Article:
This year turned out to be a challenging one for couch potatoes. In 2015, the "more programming, more problems" state of television held just as true for viewers as it did for network executives; there was simply too much to watch. But this annum of Peak TV has delivered some very high peaks indeed.
Here are the ten shows I'm celebrating the most this year.
1. Transparent (Amazon) — Not since Mad Men has a TV series announced with such aching brilliance that you are watching art that will stand the test of time. With its debut season, Jill Soloway's half-hour drama made history by being the first show with a transgender protagonist, and its sophomore year proves no less ambitious, interweaving the tragically selfish exploits of the Pfefferman clan with an intergenerational
2. Catastrophe (Amazon) — Rob Delaney and Sharon Horgan's breezy, sexy, hysterical, and all-too-brief debut season of Catastrophe vindicates the rom-com and then some. Centered on a pair of strangers expecting a child together after a marathon bout of vacation sex (oops), it's the kind of romance that'll make you fall back in love with love — all while never losing sight of its characters' practicalities or emotional groundedness.
3. Jane the Virgin (The CW) — Sweet, silly, thoughtful, and empathetic, the meta-telenovela Jane the Virgin is a tonally flawless fantasy that gracefully subverts rom-com tropes while addressing serious topics like undocumented immigration and early motherhood. Showrunner Jennie Snyder Urman has created a nonstop comedy machine with so much heart you sometimes feel yours might burst in response.
4. Last Week Tonight (HBO) — Amid the frequently inane (if not insane) 24-hour news cycle, John Oliver's comedy newsmagazine stands out for its measured, thorough, and uproarious takes on critical issues like the European migrant crisis, mental health in the United States, and mandatory sentencing in our legal system. Oliver deserves to be saluted for making America a smarter, funnier place.
5. Broad City (Comedy Central) — Ilana's (Ilana Glazer) overheated excitement about her BFF Abbi's (Abbi Jacobson) upcoming pegging date is how I feel about Broad City — except mine isn't taking place at my grandmother's shiva. Glazer, Jacobson, and MVP co-star Hannibal Buress feel like the future of comedy, and the sidesplitting second season was as joyful and freewheeling as Ilana's cloud of curls.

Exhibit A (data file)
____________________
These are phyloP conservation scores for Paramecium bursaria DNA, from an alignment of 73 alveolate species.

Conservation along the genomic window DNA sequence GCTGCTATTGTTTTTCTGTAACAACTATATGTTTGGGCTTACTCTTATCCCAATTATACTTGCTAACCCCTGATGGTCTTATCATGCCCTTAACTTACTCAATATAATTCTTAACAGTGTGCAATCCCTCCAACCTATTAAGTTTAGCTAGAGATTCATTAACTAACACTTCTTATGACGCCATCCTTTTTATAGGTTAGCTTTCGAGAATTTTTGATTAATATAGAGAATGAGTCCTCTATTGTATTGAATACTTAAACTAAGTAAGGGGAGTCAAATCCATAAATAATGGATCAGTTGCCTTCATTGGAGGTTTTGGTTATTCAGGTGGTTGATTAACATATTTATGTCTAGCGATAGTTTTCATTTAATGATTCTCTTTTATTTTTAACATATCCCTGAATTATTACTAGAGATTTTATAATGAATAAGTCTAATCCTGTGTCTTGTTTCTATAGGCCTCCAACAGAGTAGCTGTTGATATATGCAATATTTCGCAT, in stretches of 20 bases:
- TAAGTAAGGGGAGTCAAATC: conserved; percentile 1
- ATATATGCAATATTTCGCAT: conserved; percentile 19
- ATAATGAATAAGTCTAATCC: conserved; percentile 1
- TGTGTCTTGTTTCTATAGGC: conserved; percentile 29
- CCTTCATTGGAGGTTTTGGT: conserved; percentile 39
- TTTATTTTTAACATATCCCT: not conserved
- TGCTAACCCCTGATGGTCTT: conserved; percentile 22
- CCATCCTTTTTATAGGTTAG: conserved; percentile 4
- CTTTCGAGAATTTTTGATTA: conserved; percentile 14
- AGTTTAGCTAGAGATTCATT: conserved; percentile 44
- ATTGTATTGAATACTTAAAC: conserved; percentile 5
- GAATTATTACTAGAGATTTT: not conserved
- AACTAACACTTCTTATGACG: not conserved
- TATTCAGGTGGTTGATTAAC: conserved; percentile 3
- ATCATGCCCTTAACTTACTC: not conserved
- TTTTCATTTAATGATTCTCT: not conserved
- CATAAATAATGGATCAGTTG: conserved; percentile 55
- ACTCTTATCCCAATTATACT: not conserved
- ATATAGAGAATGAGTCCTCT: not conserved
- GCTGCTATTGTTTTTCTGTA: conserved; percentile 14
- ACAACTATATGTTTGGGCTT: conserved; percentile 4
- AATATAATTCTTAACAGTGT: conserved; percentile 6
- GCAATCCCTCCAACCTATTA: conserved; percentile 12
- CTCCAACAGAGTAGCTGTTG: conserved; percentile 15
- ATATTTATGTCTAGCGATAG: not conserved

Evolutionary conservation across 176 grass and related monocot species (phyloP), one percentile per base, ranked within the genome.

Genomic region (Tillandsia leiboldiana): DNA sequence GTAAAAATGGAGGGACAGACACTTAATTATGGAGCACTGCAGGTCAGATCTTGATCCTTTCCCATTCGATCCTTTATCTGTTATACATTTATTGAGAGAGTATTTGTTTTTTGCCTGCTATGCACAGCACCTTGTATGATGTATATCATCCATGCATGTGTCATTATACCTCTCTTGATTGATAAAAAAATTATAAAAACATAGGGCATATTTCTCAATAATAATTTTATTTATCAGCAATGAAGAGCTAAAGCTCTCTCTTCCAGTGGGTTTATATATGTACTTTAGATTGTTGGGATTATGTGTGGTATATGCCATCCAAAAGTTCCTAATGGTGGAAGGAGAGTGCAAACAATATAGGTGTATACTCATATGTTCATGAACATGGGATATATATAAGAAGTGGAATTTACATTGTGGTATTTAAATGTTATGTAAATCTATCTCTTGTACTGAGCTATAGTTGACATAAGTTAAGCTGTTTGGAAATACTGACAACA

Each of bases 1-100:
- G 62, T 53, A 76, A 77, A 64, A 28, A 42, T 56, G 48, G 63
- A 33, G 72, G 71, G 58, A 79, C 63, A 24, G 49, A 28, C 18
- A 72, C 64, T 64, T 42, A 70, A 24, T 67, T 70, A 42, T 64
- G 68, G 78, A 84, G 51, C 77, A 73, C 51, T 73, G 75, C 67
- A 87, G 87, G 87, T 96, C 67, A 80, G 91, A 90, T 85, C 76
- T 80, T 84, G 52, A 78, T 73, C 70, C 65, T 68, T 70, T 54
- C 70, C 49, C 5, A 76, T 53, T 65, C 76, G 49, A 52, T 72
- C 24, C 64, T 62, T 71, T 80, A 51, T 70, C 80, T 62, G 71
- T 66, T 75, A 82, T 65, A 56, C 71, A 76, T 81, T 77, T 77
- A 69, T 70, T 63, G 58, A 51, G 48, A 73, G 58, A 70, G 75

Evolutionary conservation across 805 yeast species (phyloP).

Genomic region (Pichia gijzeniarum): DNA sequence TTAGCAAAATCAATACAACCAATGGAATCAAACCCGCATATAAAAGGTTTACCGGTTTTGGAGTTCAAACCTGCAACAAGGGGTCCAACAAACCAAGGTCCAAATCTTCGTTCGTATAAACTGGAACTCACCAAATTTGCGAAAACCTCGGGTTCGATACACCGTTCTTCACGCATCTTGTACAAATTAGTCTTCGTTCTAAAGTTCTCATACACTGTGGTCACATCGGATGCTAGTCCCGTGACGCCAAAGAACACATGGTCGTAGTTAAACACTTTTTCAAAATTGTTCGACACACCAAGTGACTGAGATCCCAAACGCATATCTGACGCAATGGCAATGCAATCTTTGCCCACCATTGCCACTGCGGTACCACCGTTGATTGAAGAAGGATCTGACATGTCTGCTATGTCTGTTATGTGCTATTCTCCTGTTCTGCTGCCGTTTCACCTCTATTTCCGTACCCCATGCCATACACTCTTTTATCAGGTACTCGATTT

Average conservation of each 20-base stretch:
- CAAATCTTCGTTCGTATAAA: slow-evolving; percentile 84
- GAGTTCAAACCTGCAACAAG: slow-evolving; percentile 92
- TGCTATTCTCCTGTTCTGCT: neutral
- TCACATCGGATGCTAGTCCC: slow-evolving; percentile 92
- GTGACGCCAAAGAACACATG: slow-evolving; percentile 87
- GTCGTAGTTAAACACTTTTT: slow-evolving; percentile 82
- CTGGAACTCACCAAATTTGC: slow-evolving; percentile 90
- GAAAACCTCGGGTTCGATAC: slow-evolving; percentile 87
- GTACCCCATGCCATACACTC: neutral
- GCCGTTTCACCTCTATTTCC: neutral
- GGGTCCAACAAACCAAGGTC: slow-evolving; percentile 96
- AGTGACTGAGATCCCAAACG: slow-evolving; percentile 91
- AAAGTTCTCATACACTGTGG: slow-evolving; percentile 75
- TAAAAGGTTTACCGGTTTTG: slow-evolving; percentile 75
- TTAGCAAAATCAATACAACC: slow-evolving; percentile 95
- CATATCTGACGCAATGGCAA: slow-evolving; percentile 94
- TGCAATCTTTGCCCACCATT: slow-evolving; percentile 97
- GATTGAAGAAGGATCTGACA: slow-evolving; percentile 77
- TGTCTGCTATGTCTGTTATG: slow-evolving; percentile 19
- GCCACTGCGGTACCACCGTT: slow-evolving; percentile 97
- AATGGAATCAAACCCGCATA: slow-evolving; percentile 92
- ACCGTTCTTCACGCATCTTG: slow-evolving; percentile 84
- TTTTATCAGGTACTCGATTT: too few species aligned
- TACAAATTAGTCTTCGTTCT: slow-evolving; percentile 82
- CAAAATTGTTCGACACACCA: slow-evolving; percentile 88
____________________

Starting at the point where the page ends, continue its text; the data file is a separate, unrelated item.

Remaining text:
6. Mad Men (AMC) — Don Draper's (Jon Hamm) swan song turned out to be an idealistic Coke jingle — a work of exploitative genius by the ultimate adman. Matthew Weiner secured his place in the TV hall of fame with this exquisite final season, which mined both quietly harrowing and thrillingly hopeful moments for its exhausted characters. In the drama's lasting images, Don greets the '70s with meditative intent while Peggy (Elisabeth Moss) walks into her bright future with oversized sunglasses, saying everything she needs to say with the très chic cigarette dangling out of her well-fuck-you-too lips.
7. Another Period (Comedy Central) — Freshman series rarely come out of the gate as confident and hilarious as this spiky, soapy satire of Downton Abbey and other period dramas. A crackerjack comedy ensemble makes the most of series creators/stars Natasha Leggero and Riki Lindhome's obvious wealth of research. Arguably better than the fresh, original jokes — including a fantastic gag at Helen Keller's expense — is the show's guiding principle of skewering any and every romanticization of the past.
8. Orange Is the New Black (Netflix) — What other show can tackle issues as weighty as serial rape, suicidal depression, and prison privatization with the gravity they deserve while maintaining a sunny, sassy brio? Jenji Kohan's singular dramedy kept its political conscience while continuing to plumb new depths in the lives and souls of the inmates at Litchfield Penitentiary, culminating in the finale's unforgettable surprise baptism/lake party.
9. Survivor's Remorse (Starz) — If it were on HBO or FX, this glossy but ambitious comedy about an African-American family that moves from Boston's down-and-out Dorchester neighborhood into the Atlanta sports elite would be the only thing anybody would ever talk about. Instead, Mike O'Malley's saga of a family whose dynamics get compellingly distorted when one of their own makes it big in the NBA — and the show's sharp and raunchy discussions of race, class, and sexuality — remains, in its second year, an unfairly buried gem.
10. Scandal (ABC) — Shonda Rhimes' flagship series became must-see TV again through its ultra-cynical deconstruction of politics as soul-sucking pageantry. The White House soap also offered some of the best feminist analysis anywhere on female ambition. Its weekly explorations of how women in the public eye are picked apart by the media and mass opinion have been systematic and unflaggingly compassionate. And yet the spring episode that centered on the police shooting of a young black man might be the season highlight for the Kerry Washington–led drama, a vital political fairy tale as cathartic as it was intelligently outraged.
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